Sunday, November 1, 2020

SOFTWARE DAW FEATURE: Freeware and Entry Level DAW Comparison and Review.

 



Please note: Review of Presonus Studio One Prime is also now available here.
A look at Tracktion Waveform Free coming in December.  

Every journey starts with a first step................


In this post we'll take a look at and compare and contrast some popular freeware and entry level music software programs, or DAWs as they are commonly known. 

The products here are both freeware and also the entry level versions of programs that often come packaged with interfaces. These are mostly versions with limited tracks or functionality that are designed to entice you into the larger paid versions of the programs, but which are often surprisingly capable in their own right and may well satisfy the requirements of many musicians as they are. 

Over the last month or two I've purchased some hardware devices that have come packaged with some DAW software licences so I've been able to check out a few of these and broaden my own knowledge of the different music software 'platforms' as they are often referred to. As a music software educator I thought it might be an idea to broaden my 'software base' and take a look at some of these entry level products so I can offer students or prospective students a view on what might be the best platform for them. 

So in this post I'll take a look at two 'packaged' programs:

Ableton Live Lite 10
Cubase LE 10.5

and compare them to a couple of freeware programs which can be downloaded, installed and used license free and without any other purchase:

Soundbridge 
AVID Protools First

My own background is as a musician, so I'm looking at these programs very much from that point of view. For songwriters, soundtrack composers, backing track programmers. Those sorts of users, rather than for more pure audio/broadcast type clients. 

Obviously, these programs tend to be the first step for those beginning a journey in computer music, so if you're starting out and would like an idea of what might be the best way to go to match your requirements, ambitions and musical style then stay tuned........

So What is A DAW Exactly.

Well, briefly and DAW (digital audio workstation) is computer software that offers multitrack MIDI sequencing and audio recording for music production, with recording, mixing and editing facilities. A complete studio as a piece of software you might say.  They do get used in broadcast and and video production and such, but here, as mentioned, we're really dealing with their capabilities as music production tools.

What is a VST?

A VST is an additional plug-in that adds functionality to your DAW. Most popular examples are instrument plug-ins in the shape of synthesizers or sample players, or effects plug-ins such as reverbs, delay, compressors etc that are used to process sounds. VSTs can be supplied by the DAW manufacturer or from third party companies, and they range from free to quite expensive!
 

Comparing DAWs

I think it's important to say from the outset that your choice of product will depend very much on what you want from it. All the products here offer something different and I tend to think your choice will depend very heavily on your priorities in terms of how 'easy' you'd like it to be to learn and use. Greater functionality tends to come with more complexity. 
I also think it's fair to say that certain product seem to suite certain types of music and musician and may well be designed with those genres in minds. Other programs may offer more 'all-round' capabilities. 

The bad news is that there are no easy answers. All these programs offer something to certain users and it's difficult for me to come up with an easy answer and say that one is the best. The good news is there's nothing bad here. All these programs offer a staggering amount for their price (even if they have one). So this will really be a look at the features and capabilities of each program in a positive and favourable light. I certainly have my favourite but it might not exactly match your requirements and capabilities. There'll be no marks out of ten or anything like that.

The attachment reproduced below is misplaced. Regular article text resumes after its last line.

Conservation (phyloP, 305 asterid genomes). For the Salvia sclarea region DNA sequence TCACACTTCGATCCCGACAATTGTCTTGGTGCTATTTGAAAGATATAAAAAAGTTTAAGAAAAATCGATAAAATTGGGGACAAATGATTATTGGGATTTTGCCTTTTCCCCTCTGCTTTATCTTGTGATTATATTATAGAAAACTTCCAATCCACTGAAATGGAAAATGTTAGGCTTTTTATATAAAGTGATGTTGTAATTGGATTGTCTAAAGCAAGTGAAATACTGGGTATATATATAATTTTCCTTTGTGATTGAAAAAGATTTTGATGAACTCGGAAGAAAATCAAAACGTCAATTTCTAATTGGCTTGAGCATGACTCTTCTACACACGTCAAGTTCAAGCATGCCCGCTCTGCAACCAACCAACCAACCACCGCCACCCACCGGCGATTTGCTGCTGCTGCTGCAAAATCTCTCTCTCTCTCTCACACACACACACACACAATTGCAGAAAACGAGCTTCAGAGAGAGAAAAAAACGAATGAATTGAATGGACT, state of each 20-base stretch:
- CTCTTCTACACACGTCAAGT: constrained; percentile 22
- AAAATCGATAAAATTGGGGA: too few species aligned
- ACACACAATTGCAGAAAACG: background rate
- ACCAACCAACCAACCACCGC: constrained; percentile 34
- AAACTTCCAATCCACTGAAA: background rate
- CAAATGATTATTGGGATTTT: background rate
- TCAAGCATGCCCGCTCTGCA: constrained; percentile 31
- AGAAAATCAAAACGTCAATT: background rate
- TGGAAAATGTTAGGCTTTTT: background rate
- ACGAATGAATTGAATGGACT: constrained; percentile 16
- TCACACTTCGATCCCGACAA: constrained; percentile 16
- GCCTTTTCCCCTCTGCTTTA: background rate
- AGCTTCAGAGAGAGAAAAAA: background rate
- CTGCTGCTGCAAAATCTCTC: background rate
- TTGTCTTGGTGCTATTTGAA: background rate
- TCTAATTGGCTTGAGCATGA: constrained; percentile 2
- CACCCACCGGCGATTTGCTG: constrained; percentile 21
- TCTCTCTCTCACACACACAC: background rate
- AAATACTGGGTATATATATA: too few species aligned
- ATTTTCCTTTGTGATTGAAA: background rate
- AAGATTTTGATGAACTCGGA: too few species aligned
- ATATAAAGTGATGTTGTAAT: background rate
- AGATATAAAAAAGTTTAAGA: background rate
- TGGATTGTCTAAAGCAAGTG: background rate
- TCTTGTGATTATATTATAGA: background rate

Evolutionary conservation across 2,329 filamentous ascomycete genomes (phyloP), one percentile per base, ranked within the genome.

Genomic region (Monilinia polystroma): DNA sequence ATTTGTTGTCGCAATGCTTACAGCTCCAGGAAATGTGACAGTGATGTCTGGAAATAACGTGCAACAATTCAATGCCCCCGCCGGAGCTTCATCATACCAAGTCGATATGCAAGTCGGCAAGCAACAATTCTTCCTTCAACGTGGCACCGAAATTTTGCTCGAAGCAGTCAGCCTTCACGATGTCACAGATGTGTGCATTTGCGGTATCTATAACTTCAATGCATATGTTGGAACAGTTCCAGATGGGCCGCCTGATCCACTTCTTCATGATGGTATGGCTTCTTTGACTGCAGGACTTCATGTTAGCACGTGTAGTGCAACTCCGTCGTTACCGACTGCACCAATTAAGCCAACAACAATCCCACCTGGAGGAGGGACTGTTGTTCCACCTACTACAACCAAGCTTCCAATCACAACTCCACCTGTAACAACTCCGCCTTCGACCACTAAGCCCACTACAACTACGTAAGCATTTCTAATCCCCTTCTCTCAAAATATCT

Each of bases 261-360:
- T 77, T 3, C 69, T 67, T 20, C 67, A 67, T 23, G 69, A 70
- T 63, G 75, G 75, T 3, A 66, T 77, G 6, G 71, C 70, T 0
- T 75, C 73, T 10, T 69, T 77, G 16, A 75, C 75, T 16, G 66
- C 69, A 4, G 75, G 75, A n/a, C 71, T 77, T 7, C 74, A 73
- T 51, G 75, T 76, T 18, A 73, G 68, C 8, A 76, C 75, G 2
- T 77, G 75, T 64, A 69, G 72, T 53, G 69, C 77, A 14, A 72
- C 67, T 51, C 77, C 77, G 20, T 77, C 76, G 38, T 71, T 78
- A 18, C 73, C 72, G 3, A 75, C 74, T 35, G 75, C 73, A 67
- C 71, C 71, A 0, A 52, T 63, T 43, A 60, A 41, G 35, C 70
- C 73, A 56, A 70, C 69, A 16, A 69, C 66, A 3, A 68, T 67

Space will limit what I can say about each program in this single blog post, so the sections on each program will be relatively brief and deal with the main points. 

The Products

OK so let's take a look at the products listed above. 

AVID Pro Tools First.




I've known and used Pro Tools for many years. It's a staple product in many studios. It's high end associated hardware and broadcast and video capabilites have made it an industry standard in many pro facilities.
 
I must admit, I've never particularly been a fan of Pro Tools First as an entry level DAW because it has no third party plug-in capabilities and have only ever really recommended it as a training step towards the larger Pro Tools products. However, some recent additions and upgrades have lead me to re-appraise that position somewhat. 

In use, as a DAW, I really like Pro Tools. Despite the 'paid for' version being in widespread use in studios around the world, it is still a very accessible and easy to use program to learn and understand, yet offers abundant functionality. I think it's probably about the best combination of functionality and ease of use around. You can be up and running and composing music on First very quickly. 

The problem with Pro Tools First is that it does not support any third party plug-ins so your stuck with what it's supplied with or have to start shelling out in the Pro Tools plug in store. Pro Tools First has generally been supplied with an instrument called AIR Expand 2. This is what is generally referred to as a 'Rompler' offering a selection of acoustic and synthesizer sounds with some basic editing functions. And that was it. 

However, when setting up their AVID account and downloading First, users can now download and install UVI's Workstation instrument along with 2.2 gigabytes of sounds for it from Plugsounds. We are still very much in 'Rompler' territory here with Workstation only offering limited editing facilities but the choice and breadth of available sounds is now much wider.

It is also supplied with an excellent suite of effects both in terms of range and quality.  

So whilst it's not really going to keep synthesizer and electronic music makers happy, I do think Pro Tools First is now a more serious option for singer songwriters, backing track production and people writing music for their own videos. Stuff like that.